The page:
She's innocent...She's so fuckin innocent
Echos of Britney Spears from page 7? Maybe, maybe not. It's just that at the end of this novel there are so many references to previous happenings that one just can't be sure, can one?
Misspelling/typo of Hpnotiq, a turquoise liqueur?
The Geek That Couldn't Sleep
Playing on the 1939 animated short The Bear that Couldn't Sleep?
bagpipe players, improvisiong grace notes on "Candle in the Wind"
I thought I was going to have to be the one to take one for the team by being the one to annotate this oppressively ubiquitous Elton John song associated with the deaths of Princess Diana and Marilyn Monroe, but I'm thrilled to say YouTube has a dude playing it on bagpipes. Thank you, dude and YouTube.
leading indicator...bagpipe players would get a heads-up before the next one happens?
Little bit of Slothrop here, as well as a bleeding edge?
The Montauk Project
Just a refresher, on page 117 March explains "The Montauk Project is every horrible suspicion you've ever had since World War II, all the paranoid production values, a vast underground facility, exotic weapons, space aliens, time travel, other dimensions..."
Cue the theremin music
Refers to the theme song of the original TV series Star Trek (I think?), which used the eerie sound of the theremin. Relates to the extra terrestrial/sci-fi activities at Montauk mentioned a few lines earlier.
It more likely is an allusion to the music from The Day the Earth Stood Still. I don't believe there is a theremin in the original Star Trek theme.
Two things. One: apparently the vocal style of the Star Trek theme song really was meant to imitate specifically the theremin, and not just to sound 'spacey.' Two: The Day the Earth Stood Still gets referenced on page 100.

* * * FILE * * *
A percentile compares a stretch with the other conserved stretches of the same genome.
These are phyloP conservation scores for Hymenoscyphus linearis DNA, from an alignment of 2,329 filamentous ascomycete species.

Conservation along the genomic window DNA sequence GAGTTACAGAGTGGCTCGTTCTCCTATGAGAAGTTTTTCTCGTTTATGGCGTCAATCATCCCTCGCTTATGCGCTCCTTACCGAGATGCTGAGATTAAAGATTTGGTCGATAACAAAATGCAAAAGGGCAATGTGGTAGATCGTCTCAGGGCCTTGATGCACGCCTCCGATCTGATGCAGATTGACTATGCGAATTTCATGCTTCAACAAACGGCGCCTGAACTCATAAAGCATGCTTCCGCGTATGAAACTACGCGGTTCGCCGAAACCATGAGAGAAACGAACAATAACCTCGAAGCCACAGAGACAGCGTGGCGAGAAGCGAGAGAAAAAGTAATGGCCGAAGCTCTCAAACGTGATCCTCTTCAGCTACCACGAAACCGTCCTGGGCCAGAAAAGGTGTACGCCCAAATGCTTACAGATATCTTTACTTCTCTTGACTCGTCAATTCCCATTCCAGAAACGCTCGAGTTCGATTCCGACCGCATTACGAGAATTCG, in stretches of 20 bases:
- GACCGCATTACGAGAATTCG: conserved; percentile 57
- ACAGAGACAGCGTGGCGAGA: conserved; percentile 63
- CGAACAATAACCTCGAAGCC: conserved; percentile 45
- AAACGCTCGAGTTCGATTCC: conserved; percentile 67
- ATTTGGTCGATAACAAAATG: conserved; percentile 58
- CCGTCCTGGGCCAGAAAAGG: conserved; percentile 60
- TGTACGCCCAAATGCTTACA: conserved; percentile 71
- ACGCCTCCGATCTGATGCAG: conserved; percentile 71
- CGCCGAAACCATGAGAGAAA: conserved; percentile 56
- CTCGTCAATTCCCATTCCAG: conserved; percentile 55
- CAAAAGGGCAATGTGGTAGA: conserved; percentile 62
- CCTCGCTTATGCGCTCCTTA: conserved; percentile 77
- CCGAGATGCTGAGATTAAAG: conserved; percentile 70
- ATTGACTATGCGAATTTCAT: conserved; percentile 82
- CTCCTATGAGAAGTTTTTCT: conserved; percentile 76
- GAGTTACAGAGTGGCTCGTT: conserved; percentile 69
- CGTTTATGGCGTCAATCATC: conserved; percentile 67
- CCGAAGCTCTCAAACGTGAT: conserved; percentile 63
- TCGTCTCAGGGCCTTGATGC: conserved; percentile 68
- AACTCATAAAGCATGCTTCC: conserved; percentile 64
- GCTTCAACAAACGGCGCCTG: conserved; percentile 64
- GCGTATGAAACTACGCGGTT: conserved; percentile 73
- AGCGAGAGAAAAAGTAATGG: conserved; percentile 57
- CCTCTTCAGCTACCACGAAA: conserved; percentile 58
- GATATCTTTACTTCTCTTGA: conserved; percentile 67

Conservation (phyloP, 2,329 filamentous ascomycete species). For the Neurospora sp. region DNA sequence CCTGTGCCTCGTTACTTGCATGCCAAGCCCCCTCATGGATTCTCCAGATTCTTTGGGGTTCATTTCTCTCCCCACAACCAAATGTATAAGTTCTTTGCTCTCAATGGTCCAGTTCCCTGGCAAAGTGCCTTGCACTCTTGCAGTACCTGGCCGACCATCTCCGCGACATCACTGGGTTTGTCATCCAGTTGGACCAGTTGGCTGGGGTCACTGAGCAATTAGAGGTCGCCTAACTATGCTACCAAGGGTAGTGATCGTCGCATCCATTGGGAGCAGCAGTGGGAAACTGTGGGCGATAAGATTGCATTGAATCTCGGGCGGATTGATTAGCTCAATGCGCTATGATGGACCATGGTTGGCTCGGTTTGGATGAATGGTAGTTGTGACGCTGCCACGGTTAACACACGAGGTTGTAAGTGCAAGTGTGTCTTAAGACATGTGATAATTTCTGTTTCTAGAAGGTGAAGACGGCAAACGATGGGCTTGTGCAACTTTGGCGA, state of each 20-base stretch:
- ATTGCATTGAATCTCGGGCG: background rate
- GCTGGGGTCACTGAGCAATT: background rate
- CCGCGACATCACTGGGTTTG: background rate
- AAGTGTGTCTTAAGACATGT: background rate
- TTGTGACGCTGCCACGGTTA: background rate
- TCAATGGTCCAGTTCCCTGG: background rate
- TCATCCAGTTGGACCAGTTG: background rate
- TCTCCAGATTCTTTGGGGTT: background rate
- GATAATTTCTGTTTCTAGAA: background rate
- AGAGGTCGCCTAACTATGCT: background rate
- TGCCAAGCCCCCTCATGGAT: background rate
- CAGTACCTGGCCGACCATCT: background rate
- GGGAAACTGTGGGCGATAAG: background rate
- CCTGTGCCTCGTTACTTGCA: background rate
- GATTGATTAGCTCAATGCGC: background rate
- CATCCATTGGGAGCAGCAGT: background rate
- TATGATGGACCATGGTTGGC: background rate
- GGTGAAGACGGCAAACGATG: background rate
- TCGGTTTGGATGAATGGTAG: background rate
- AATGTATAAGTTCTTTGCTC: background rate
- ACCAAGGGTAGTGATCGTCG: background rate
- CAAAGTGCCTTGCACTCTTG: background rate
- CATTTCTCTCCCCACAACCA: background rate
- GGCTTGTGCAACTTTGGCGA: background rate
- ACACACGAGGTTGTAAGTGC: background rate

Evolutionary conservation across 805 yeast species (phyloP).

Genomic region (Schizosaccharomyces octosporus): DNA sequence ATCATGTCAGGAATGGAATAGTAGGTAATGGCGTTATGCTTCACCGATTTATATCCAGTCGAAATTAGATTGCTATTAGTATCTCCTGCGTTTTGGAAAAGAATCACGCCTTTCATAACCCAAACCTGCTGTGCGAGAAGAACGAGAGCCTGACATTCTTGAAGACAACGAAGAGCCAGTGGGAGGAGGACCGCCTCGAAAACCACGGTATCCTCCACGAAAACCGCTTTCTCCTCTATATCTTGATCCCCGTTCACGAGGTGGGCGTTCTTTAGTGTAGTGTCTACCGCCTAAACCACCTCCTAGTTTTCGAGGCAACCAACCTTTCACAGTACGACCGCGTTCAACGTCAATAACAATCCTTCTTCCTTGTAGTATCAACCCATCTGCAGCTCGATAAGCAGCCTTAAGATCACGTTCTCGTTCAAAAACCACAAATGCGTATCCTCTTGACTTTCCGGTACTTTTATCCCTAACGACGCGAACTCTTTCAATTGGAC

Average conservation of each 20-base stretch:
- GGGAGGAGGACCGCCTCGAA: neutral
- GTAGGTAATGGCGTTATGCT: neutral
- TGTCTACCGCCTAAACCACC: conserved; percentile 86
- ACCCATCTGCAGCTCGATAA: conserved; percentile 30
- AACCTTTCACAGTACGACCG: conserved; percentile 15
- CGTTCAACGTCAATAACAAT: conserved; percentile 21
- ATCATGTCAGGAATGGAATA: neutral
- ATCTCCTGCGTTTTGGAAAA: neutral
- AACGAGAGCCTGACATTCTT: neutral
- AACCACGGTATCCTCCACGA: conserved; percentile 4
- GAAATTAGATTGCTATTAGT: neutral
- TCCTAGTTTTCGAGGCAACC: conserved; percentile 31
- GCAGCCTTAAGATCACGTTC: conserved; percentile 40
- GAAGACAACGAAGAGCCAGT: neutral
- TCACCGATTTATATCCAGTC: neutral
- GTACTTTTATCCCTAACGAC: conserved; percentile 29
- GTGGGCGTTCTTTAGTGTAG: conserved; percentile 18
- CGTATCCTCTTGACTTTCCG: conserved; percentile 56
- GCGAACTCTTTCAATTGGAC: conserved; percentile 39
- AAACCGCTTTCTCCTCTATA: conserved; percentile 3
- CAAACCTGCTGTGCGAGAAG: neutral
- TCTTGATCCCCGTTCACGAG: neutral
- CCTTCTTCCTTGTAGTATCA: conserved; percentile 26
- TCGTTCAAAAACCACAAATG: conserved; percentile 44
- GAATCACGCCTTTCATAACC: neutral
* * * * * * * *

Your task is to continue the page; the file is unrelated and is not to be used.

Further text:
Anyone else getting a slight whiff, a silage, perhaps, of the nihilists from The Big Lebowski?
Mohawk for 'firefly'
This page says "tewattsirokwas" does mean "firefly."
The padonki exchange a hopeful glance.
Padonki (Russian: падонки) is an an underground, nonconformist counter-culture within the Russian-speaking Internet that originated in 1997. It's most famous for using a distinctive slang, known as padonkaffsky jargon or, alternatively, as Olbanian. They pride themselves on their ability to creatively disrupt, question and make fun of mainstream culture. A padonok is any individual who has the ability to detach from social, cultural, ideological, and political norms. The singular of padonki is padonok (Russian: падонок), an intentional misspelling of podonok (Russian: подонок), which means riff-raff, scoundrel, or scum. []
Do svidanya Maksi! Poka, byelokurva!
I think there is some sort of bilingual pun on saying goodbye. My brother speaks Russian and says the first sentence says "Goodbye, Maxi!" The second one he didn't know. I rearranged it into Poka bilo Kurva, which in Bosnian Google translate came up as "Show any Pickup." Anyone versed in these languages? H2oetry (talk)
I've found Poka, byelo- and kurva translated separately on the web as, respectively, So long!. . . white. . . whore. So maybe we argue that our Maxie is an avatar of the White Goddess in decline? Or maybe it's just one ol' pal saying good-bye to another with an affectionate dig.